Shinjuku Gyoen National Garden 新宿御苑

Shinjuku Gyoen Garden
Shinjuku Gyoen Garden

An expansive oasis of gardens once reserved for royalty

Shinjuku Gyoen National Garden is a pleasant and refreshing escape from Tokyo's concrete cityscape. Once a feudal lord's domain, it later became a private retreat for the Imperial Family and those they entertained. While Yoyogi Park , the Imperial Palace , and other temples and shrines offer green spaces, none of them can match Shinjuku Gyoen, which covers a massive 144 acres and continues to be one of Tokyo's top attractions.

Don't Miss

  • The three distinct styles of gardens
  • The greenhouse, with flora both tropical and subtropical
  • The iconic pagoda featured in the film The Garden of Words

How to Get There

There are three entrances to Shinjuku Gyoen, accessible from either Shinjuku Station, Sendagaya Station or Shinjuku Gyoenmae Station.

To reach the main entrance, take the southeast exit of Shinjuku Station. It's a small exit near the Flag's Building. If you're walking, it should take less than 10 minutes.

Three ways to view the park

Shinjuku Gyoen National Garden is really three gardens in one, with English, French and Japanese-style gardens.

The French formal area is considered the most romantic. This is because of the abundant flowers, especially roses. This part of the park is especially popular in the fall when the majority of the flowers bloom. You can also see hundreds of trees changing colors before the cold winter months. The English garden features expansive open lawns surrounded by flowering cherry trees.

The Japanese garden is an integral part of the park's origins, with large ponds dotted with islands and bridges. Well-manicured shrubs and trees surround the water together with several pavilions. While beautiful year-round, this garden should not be missed in spring and fall.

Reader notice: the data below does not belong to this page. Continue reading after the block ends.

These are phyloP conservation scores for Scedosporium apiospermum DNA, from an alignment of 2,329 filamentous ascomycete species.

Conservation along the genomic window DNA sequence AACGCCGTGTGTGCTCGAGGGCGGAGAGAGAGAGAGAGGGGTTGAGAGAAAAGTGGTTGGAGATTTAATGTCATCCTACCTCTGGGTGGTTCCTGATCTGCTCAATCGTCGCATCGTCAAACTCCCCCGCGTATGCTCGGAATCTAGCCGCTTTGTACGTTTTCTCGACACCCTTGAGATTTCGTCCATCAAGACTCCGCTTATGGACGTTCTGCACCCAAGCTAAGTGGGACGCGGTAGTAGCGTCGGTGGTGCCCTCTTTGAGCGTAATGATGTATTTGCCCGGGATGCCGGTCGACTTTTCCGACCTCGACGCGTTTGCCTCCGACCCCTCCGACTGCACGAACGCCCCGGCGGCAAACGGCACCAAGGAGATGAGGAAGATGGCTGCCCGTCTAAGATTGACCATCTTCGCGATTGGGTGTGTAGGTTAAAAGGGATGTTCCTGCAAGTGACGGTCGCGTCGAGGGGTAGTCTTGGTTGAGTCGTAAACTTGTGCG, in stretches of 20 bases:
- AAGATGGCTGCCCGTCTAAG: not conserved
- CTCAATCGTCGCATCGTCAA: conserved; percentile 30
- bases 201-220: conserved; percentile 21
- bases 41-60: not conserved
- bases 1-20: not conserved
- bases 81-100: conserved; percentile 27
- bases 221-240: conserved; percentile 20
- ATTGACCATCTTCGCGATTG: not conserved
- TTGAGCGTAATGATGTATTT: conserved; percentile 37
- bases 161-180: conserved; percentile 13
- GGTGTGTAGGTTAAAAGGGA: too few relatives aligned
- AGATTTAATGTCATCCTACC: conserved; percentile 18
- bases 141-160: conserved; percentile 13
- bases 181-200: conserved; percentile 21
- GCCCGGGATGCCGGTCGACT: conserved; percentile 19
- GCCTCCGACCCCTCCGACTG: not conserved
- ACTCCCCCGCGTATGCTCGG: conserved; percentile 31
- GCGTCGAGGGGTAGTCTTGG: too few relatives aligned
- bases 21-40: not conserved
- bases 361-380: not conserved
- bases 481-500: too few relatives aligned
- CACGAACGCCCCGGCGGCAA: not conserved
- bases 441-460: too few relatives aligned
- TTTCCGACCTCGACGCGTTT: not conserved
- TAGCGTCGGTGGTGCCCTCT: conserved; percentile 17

Imperial origins

The garden was originally built as the private residence of Lord Naito—an Edo era (1603-1867) feudal lord. In 1906, the garden was converted into a private imperial garden by the Meiji government.

During WWII, the garden was destroyed during the air raids. Once restored, the garden was converted into a public park.

The garden remains associated with the Imperial Family. The Showa Emperor (1901-1989) considered Shinjuku Gyoen National Garden such an important part of his childhood that his funeral was held here as an official state ceremony on February 24, 1989.

Cherry blossom season

If you're in Tokyo during sakura season, Shinjuku Gyoen is a beautiful place to experience Japanese hanami (viewing the cherry blossoms). The 1,500 cherry trees color the park in many shades of pink. Bring along a picnic lunch and join the fun. Hanami is a truly Japanese experience.

Keep in mind, however, that the garden prohibits alcohol consumption. Because of this, the garden is a popular cherry-blossom viewing choice for those with babies and children.

More to see and do

The Taiwan Pavilion is an authentic Chinese structure built to celebrate the Emperor Hirohito's wedding, paid for by Japanese people living in Taiwan at the time.

The greenhouse at Shinjuku Gyoen National Garden looks like a glassed-in indoor jungle. This botanical garden features orchids, unusual plants from the subtropics, plants in danger of extinction, large trees, ponds and waterfalls. It's divided into jungle, pond and tropical areas.

Recreate anime scenes

Makoto Shinkai's 2013 anime film, The Garden of Words, is set in Shinjuku Gyoen. He made the film from a desire to preserve the beauty of the park in the event of a natural disaster, based on his feelings after the Great East Japan Earthquake and tsunami of 2011.

Many scenes in the film use Shinkai's photos as the base for the illustrations. A majority of the film's action takes place at one pagoda in the park. If you're a Shinkai fan, the area makes for a perfect photo opportunity.

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